We all use the cloud, but it’s hard to measure cloud computing performance. I looked at this a long time ago using Primate Labs’ Geekbench 3 and other programs, which, frankly, were not ideal for testing cloud computing performance. But now Principled Technologies and the BenchmarkXPRT Development Community have just released the CloudXPRT Preview, a free benchmark that seeks to accurately measure cloud performance in Infrastructure-as-a-Service (IaaS) mode.
The CloudXPRT beta program includes web micro-services and data analytics workloads. Testers can use measurements of both workloads to compare the performance of the IaaS battery – both hardware and software. With this information, you can decide which cloud provider and stack of bricks are best for you.
The workload reflects transaction-per-second performance, which testers can use to directly compare IaaS batteries and to assess whether a particular configuration can meet their needs and Service Level Agreement (SLA).
The workload calculates the training time of the machine learning model XGBoost. This is a gradation framework for regression and classification problems based on machine learning. The goal of the cloudXPRT workload is to assess the extent to which an IaaS battery allows XGBoost to accelerate and optimize model training. The workload indicates latency and debit rates.
CloudXPRT asks you to perform your tests with the following configuration:
Test systems must operate under Ubuntu 18.04.
You must use the Docker containers managed by Kubernetes.
The benchmark requires relatively high-end servers. For functional tests, the physical nodes or VMs tested must meet the following minimum specifications: 16 logical or virtual CPUs; 8GB of RAM; 10GB of available disk space (20GB for data analysis workload).
CloudXPRT can be configured to work on your local data center, Amazon Web Services (AWS), Google Cloud Platform, or Microsoft Azure.
Measuring the performance of the public cloud is not easy
Measuring the performance of the public cloud is not easy. So much depends on the exact configuration of the cloud you’re using and your workloads; it is difficult to make objective judgments. And almost none of the existing server and system benchmarks are up to the challenge of the cloud.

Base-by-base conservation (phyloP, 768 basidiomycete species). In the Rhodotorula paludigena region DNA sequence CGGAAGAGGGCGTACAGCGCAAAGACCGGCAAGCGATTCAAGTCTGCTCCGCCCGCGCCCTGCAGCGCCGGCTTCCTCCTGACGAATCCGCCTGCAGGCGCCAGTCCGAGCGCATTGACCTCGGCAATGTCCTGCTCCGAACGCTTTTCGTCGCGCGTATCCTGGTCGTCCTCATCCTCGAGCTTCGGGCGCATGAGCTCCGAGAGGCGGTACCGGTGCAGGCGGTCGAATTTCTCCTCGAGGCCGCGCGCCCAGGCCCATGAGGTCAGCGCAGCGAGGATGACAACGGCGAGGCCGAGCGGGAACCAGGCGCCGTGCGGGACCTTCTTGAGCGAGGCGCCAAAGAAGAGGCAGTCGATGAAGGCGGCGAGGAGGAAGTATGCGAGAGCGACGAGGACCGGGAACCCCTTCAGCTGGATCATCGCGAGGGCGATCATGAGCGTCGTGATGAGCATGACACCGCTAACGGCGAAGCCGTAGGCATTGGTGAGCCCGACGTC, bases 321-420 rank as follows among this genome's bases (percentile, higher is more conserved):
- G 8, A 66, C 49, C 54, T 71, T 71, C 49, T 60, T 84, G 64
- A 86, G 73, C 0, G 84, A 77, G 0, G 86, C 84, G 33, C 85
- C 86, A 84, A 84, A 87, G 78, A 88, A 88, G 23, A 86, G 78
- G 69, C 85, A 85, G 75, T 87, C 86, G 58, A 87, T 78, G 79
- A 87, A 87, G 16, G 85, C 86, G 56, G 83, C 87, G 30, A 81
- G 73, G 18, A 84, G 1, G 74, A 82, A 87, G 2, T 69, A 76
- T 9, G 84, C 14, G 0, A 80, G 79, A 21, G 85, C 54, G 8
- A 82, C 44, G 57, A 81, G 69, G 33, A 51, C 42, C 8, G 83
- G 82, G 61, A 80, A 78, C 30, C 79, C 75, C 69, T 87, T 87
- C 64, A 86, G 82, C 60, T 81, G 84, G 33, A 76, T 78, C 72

As Bill Catchings, co-founder of Principled Technologies and an expert in benchmarking, explains, “I don’t currently see a direct competitor to CloudXPRT. It seems that people mostly use old benchmarks in new contexts with varying levels of relevance. You can certainly run a bunch of SPEC CPU workloads on a cloud, but… »
Bill Catching adds: “Existing data center benchmarks do not make it easy to understand how applications will work on a given IaaS infrastructure. CloudXPRT uses native cloud components on a hardware and software stack to provide end-to-end performance measures that allow users to choose the best configuration for their business.”
Bridging the gap between performance testing and the use of benchmarks created for another purpose
That said, ThousandEyes, a cloud computing infrastructure analytics firm, provides a useful annual evaluation of the performance of the global network of public cloud providers.
The goal of CloudXPRT is, according to Bill Catching, “to help fill this gap between performance testing using your real applications and the use of some existing benchmarks created for another purpose. One of the areas where we are still trying to improve is to make things work more easily on different cloud service providers.”
This is still a first attempt. But he hopes that it will be useful and that with the help of others, it will become even more useful soon. “I don’t think a benchmark should be as important a company as it once was. The ability to use existing open-source code and higher-level interfaces makes things much easier. We hope that once CloudXPRT is available, we will receive code contributions or suggestions from OEMs and other industry players. »
Users are encouraged to freely use CloudXPRT and help shape the future of this benchmark through their feedback. Testers can also freely access CloudXPRT’s source code.
According to analyst firm Canalys, companies want to know if they are getting the most out of their money, up a record $107 billion from the previous year, up a record $107 billion from the previous year.